How Does Debt Fund’s Maturity Roll-Down Help Manage Market Risk

Joydeep Sen

When we say passive fund management, we normally refer to index funds, which mimic a given index such as Nifty or Sensex. However, the index itself can be volatile and the fund, even though there is no active fund manager intervention, can be as volatile.

There is another kind of passive fund management in fixed income funds. The difference between equity and bonds is that in bonds there is a maturity date, and with the passage of time, the residual period to maturity comes down. This is known as maturity roll-down as the remaining maturity period is rolling down. The market risk in debt instruments, also known as interest rate risk, is proportionate to the residual maturity of the bond or in case of a bond fund, to the composite maturity of the fund. A bond fund with a lower portfolio maturity will have a lower market risk than a fund with a longer maturity. By extension of this logic, if a bond fund is managed passively, with passage of time, the market risk or price risk will come down proportionately.

This passive debt fund management is practiced in fixed maturity plans (FMPs) as a rule, where the asset management company (AMC) can buy bonds with maturity up to the maturity of the product. Hence in a three years FMP, the fund manager buys 3 year maturity bonds when the initial portfolio is constructed. After say 1 year, the remaining period for the FMP is 2 years and the residual maturity of the portfolio is also 2 years. On maturity of the FMP, the instruments mature and there is no market risk. There is no legal restriction on churning the portfolio in an FMP as long as the fund manager is sticking to the maximum maturity of the instruments and the composition /credit rating mentioned in the scheme information document (SID). FMP portfolios are passively managed as that is the essence of the product.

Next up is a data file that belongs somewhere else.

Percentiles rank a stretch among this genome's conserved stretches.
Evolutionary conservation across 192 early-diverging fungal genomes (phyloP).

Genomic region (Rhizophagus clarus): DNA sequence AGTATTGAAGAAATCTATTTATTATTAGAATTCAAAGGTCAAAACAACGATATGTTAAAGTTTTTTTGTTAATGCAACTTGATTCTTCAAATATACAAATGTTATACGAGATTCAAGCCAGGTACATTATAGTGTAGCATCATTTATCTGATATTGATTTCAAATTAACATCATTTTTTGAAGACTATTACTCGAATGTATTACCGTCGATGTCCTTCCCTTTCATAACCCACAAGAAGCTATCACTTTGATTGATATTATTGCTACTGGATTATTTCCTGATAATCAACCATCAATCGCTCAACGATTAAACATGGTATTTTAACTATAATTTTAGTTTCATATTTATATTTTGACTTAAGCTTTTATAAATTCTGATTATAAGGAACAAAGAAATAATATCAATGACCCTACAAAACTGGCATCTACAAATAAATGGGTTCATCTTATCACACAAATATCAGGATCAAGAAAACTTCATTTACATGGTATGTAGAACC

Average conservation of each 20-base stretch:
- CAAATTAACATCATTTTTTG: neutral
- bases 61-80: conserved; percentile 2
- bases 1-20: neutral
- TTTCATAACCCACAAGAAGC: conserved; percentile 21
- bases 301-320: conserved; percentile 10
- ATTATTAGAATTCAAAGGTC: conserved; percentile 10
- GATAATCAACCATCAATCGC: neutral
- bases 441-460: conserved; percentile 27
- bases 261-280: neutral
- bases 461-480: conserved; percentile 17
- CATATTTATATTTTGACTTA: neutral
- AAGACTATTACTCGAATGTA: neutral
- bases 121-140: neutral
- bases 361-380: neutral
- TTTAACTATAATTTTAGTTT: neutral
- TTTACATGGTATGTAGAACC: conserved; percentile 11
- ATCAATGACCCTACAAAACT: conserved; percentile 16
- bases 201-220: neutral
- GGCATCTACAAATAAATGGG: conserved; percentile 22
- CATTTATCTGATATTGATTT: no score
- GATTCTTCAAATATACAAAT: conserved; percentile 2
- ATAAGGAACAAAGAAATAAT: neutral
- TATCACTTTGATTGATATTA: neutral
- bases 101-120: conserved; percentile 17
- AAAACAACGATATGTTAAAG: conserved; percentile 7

So far, no AMC had an open-ended product of very long portfolio maturity with a roll-down. Now a leading AMC is coming out with a new fund offering (NFO) in June, with the objective of buying very long dated government securities (G-Secs). The fund will buy G-Secs of around 30 years maturity and would leave it there, so that residual maturity comes down gradually. What does the fund manager do with fresh subscriptions in the fund? Since this is an open-ended fund, fresh investments in the fund will happen. The fund manager will purchase similar instruments as in the existing portfolio, whose residual maturity has come down by that time, so that maturity roll-down in maintained. The whole purpose of doing this strategy is akin to you buying a portfolio of very long maturity G-Secs and holding the instruments till maturity, through the vehicle of a mutual fund rather than you doing it directly.

While it is possible that you buy G-Secs directly, there are advantages of doing it through MFs. Tax efficiency is one major reason. When you buy a G-Sec yourself, the interest is taxable at your marginal slab rate, which is 30 percent (plus surcharge and cess) for most investors. In the growth option of a debt MFs, for a holding period of over 3 years, taxation is at 20 percent (plus surcharge and cess) after the benefit of indexation. The benefit of indexation reduces your tax quantum significantly, hence the effective tax impact on returns is that much lower. Indexation is the relaxation given by the government on long term capital gains (LTCG) tax, which is the 3 year holding period for debt funds. The term indexation in this context refers to inflation. The increase in price of the asset, on which you are paying LTCG tax, is in part due to inflation, apart from pure price appreciation. Indexation is the concession given for (most of) inflation over that time period.

The other advantages of the MF route are the practical ones – it is difficult for you to do it yourself. There are issues of secondary market liquidity since the G-Secs market comprises institutions who trade in very large lot sizes. Moreover, it is difficult for you to manage the operational aspects of buying G-Secs.

To conclude, maturity roll-down helps manage the market risk in a debt fund, provided you have the horizon to hold it till the intended ‘maturity’ date. The advantage of locking in very long maturity G-Secs is that you are buying into today’s available interest rates for a long horizon. As the economy grows from a developing to a developed one over the next 30 years or so, interest rates are expected to ease as per the theory of economics.



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